The Wild Cards universe has been thrilling readers for over 25 years. In Alan Brennert’s “Skin Deep,” we see for the first time the events of September 15, 1946 from the viewpoint of someone living on the West Coast of the United States. Trina Nelson is a pretty, popular sixteen-year-old high school student whose idyllic life took a turn for the tragic because of the Wild Cards virus. Now, she wants nothing more than to live out her days in the shadowy anonymity of the Jokertown on the Santa Monica Pier. But life, it turns out, has still another wild card to deal Trina…
Dave Brubeck’s “Take Five” was playing on the jukebox, filling the Menagerie with its cool syncopation as the clock ticked toward two a.m. Trina, wending her way through tables carrying a tray of drinks, hated working the late shift. Most of the nats were long gone, leaving only the drunkest of jokers, and the drunkest were also the grabbiest—but none grabbier than a cephalopod. She felt a lithe tentacle trying to loop around her waist but managed to wriggle away from it even as she balanced her wobbling tray.
“Bongo, please,” Trina said in exasperation, “stop kidding around?”
Bongo K. was a skinny kid with reddish-brown skin, wearing dungarees and a gray sweatshirt with holes for his eight happy-go-lucky tentacles: one was holding a shot of Jim Beam, another was coiled around a bongo drum, and a third drummed in surprisingly good time with Brubeck’s horn. Bongo was usually rather shy, but after two drinks he became a bit frisky—and loquacious:
“Baby, I dig you, that’s all,” he said imploringly. He used a fourth appendage to snap up some abandoned flowers from a nearby table and waved the bouquet in Trina’s face, forcing her to stop in her tracks. “Just listen to this poem I’ve written in testament to your ever-loving beauty—”
Beauty? Trina wanted to puke. She didn’t know which she hated more: men who were repulsed by her face, or those who found such deformities arousing. She pushed aside the flowers, her exasperation flaring into anger.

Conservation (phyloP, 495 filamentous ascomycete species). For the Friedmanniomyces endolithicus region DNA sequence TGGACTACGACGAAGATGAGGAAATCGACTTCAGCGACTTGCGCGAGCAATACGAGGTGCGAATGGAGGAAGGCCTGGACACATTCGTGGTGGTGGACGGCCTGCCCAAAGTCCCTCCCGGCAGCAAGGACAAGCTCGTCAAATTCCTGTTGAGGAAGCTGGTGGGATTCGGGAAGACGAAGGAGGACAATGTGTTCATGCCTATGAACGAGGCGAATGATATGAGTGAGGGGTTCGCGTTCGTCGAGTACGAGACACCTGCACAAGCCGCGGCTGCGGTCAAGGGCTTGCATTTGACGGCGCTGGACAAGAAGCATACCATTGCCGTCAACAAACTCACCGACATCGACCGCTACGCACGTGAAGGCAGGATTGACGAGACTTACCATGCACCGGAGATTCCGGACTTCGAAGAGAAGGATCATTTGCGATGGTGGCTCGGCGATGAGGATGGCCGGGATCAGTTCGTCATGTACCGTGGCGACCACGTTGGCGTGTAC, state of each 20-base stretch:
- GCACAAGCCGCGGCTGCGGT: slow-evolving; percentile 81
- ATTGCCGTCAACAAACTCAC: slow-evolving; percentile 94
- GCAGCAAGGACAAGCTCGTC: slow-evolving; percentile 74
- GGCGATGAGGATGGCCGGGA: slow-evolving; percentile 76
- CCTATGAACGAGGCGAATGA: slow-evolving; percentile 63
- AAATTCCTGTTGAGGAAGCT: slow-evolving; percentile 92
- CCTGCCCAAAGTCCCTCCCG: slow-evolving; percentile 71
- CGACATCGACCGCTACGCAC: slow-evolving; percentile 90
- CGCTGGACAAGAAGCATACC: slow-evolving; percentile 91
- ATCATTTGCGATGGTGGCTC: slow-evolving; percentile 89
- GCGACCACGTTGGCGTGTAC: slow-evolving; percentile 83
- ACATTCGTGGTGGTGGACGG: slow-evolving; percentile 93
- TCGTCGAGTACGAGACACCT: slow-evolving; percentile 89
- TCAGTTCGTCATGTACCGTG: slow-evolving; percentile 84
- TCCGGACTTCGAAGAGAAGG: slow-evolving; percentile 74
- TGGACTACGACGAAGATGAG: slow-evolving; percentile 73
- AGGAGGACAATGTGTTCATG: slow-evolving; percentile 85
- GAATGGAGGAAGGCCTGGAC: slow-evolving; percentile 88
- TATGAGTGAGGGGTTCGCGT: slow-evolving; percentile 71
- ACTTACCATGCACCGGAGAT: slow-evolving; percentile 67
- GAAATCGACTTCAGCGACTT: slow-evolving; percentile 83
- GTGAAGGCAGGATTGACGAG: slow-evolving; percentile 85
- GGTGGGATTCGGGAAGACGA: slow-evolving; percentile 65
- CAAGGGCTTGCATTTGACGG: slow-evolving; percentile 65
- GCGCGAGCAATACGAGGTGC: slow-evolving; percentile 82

“Doug!” she called. “A little help here?”
Doug was the club bouncer. Sprawled on the floor next to the bar, he resembled the top half of a giant jellyfish; unlike Bongo he had no tentacles but a compensatory telekinesis that he was using to scoop beer nuts off the bar and pop them into the orifice that passed for his mouth.
Bongo started to object: “Hey, cool it, man, I—”
Doug wrested Bongo’s tentacle from around Trina’s waist using invisible tendrils of his own. He forced Bongo to put down his Jim Beam gently on the table but let him keep his hold on the bongo drum. Then, as if it had been yanked aloft by a winch, Bongo’s whole body was jerked up into the air with his tentacles pinned against his body, hovering like a helicopter without rotors.
The chromatophores below the surface of Bongo’s skin turned him literally white with fear. “Aw, man—”
>I’ll take him home, Trina. Almost quitting time anyway.<
Doug floated up off the floor and toward the door, with Bongo trailing him like a tethered balloon. Trina went to the door and watched them head up the boardwalk to the building that was once the warehouse and loading dock for Santa Monica Seafood but was now a hotel for most of Los Angeles’ amphibious jokers, with easy access to the ocean and to refrigerator units for those tenants sensitive to heat.
In minutes Trina was off duty herself and outside taking a deep breath of the cool, briny air. It was a beautiful summer night, a full moon floating above the Santa Monica Pier. The food and amusement concessions were all closed, deserted except for the carousel, where one or two desperate joker hookers straddled wooden horses, smoking cigarettes as they waited forlornly for johns. A pair of masked jokers—one wearing a royal-purple cloak and hood, the other a cheap plastic likeness of Marilyn Monroe—staggered tipsily past the merry-go-round, giggling and pawing at each other as they headed, presumably, to one or the other’s accommodations.